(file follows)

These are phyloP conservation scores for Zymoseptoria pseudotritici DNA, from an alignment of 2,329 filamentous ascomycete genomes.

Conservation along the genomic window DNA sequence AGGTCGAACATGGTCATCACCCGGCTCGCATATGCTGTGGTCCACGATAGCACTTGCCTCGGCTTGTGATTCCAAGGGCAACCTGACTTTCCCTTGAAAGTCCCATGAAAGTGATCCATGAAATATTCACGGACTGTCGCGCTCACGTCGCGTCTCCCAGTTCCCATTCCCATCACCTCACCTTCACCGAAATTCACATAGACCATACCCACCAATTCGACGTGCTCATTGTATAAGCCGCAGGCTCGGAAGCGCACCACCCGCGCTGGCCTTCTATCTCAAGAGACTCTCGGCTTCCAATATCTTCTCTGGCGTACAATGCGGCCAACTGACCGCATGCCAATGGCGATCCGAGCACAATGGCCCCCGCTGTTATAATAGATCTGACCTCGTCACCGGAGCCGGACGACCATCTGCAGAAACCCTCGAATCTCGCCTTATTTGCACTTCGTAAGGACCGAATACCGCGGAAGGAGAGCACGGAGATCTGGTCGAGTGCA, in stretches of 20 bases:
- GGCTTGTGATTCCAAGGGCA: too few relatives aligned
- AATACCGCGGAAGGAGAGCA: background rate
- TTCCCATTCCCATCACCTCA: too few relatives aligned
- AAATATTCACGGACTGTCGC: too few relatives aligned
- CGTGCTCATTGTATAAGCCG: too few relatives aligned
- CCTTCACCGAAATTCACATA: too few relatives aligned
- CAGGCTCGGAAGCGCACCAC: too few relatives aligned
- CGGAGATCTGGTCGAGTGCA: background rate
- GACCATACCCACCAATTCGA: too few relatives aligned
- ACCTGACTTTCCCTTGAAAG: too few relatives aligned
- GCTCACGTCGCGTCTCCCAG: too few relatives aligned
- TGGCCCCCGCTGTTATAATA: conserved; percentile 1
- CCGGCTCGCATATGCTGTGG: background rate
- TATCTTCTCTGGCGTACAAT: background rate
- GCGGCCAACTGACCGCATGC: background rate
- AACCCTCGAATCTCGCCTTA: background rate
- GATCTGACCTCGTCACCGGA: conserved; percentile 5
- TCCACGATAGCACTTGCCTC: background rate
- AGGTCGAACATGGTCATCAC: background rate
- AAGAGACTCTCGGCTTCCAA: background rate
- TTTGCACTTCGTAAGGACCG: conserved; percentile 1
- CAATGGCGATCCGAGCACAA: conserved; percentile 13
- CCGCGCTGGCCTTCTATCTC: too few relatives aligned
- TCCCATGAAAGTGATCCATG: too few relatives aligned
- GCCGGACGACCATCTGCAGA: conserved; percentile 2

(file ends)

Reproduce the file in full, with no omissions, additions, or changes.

These are phyloP conservation scores for Zymoseptoria pseudotritici DNA, from an alignment of 2,329 filamentous ascomycete genomes.

Conservation along the genomic window DNA sequence AGGTCGAACATGGTCATCACCCGGCTCGCATATGCTGTGGTCCACGATAGCACTTGCCTCGGCTTGTGATTCCAAGGGCAACCTGACTTTCCCTTGAAAGTCCCATGAAAGTGATCCATGAAATATTCACGGACTGTCGCGCTCACGTCGCGTCTCCCAGTTCCCATTCCCATCACCTCACCTTCACCGAAATTCACATAGACCATACCCACCAATTCGACGTGCTCATTGTATAAGCCGCAGGCTCGGAAGCGCACCACCCGCGCTGGCCTTCTATCTCAAGAGACTCTCGGCTTCCAATATCTTCTCTGGCGTACAATGCGGCCAACTGACCGCATGCCAATGGCGATCCGAGCACAATGGCCCCCGCTGTTATAATAGATCTGACCTCGTCACCGGAGCCGGACGACCATCTGCAGAAACCCTCGAATCTCGCCTTATTTGCACTTCGTAAGGACCGAATACCGCGGAAGGAGAGCACGGAGATCTGGTCGAGTGCA, in stretches of 20 bases:
- GGCTTGTGATTCCAAGGGCA: too few relatives aligned
- AATACCGCGGAAGGAGAGCA: background rate
- TTCCCATTCCCATCACCTCA: too few relatives aligned
- AAATATTCACGGACTGTCGC: too few relatives aligned
- CGTGCTCATTGTATAAGCCG: too few relatives aligned
- CCTTCACCGAAATTCACATA: too few relatives aligned
- CAGGCTCGGAAGCGCACCAC: too few relatives aligned
- CGGAGATCTGGTCGAGTGCA: background rate
- GACCATACCCACCAATTCGA: too few relatives aligned
- ACCTGACTTTCCCTTGAAAG: too few relatives aligned
- GCTCACGTCGCGTCTCCCAG: too few relatives aligned
- TGGCCCCCGCTGTTATAATA: conserved; percentile 1
- CCGGCTCGCATATGCTGTGG: background rate
- TATCTTCTCTGGCGTACAAT: background rate
- GCGGCCAACTGACCGCATGC: background rate
- AACCCTCGAATCTCGCCTTA: background rate
- GATCTGACCTCGTCACCGGA: conserved; percentile 5
- TCCACGATAGCACTTGCCTC: background rate
- AGGTCGAACATGGTCATCAC: background rate
- AAGAGACTCTCGGCTTCCAA: background rate
- TTTGCACTTCGTAAGGACCG: conserved; percentile 1
- CAATGGCGATCCGAGCACAA: conserved; percentile 13
- CCGCGCTGGCCTTCTATCTC: too few relatives aligned
- TCCCATGAAAGTGATCCATG: too few relatives aligned
- GCCGGACGACCATCTGCAGA: conserved; percentile 2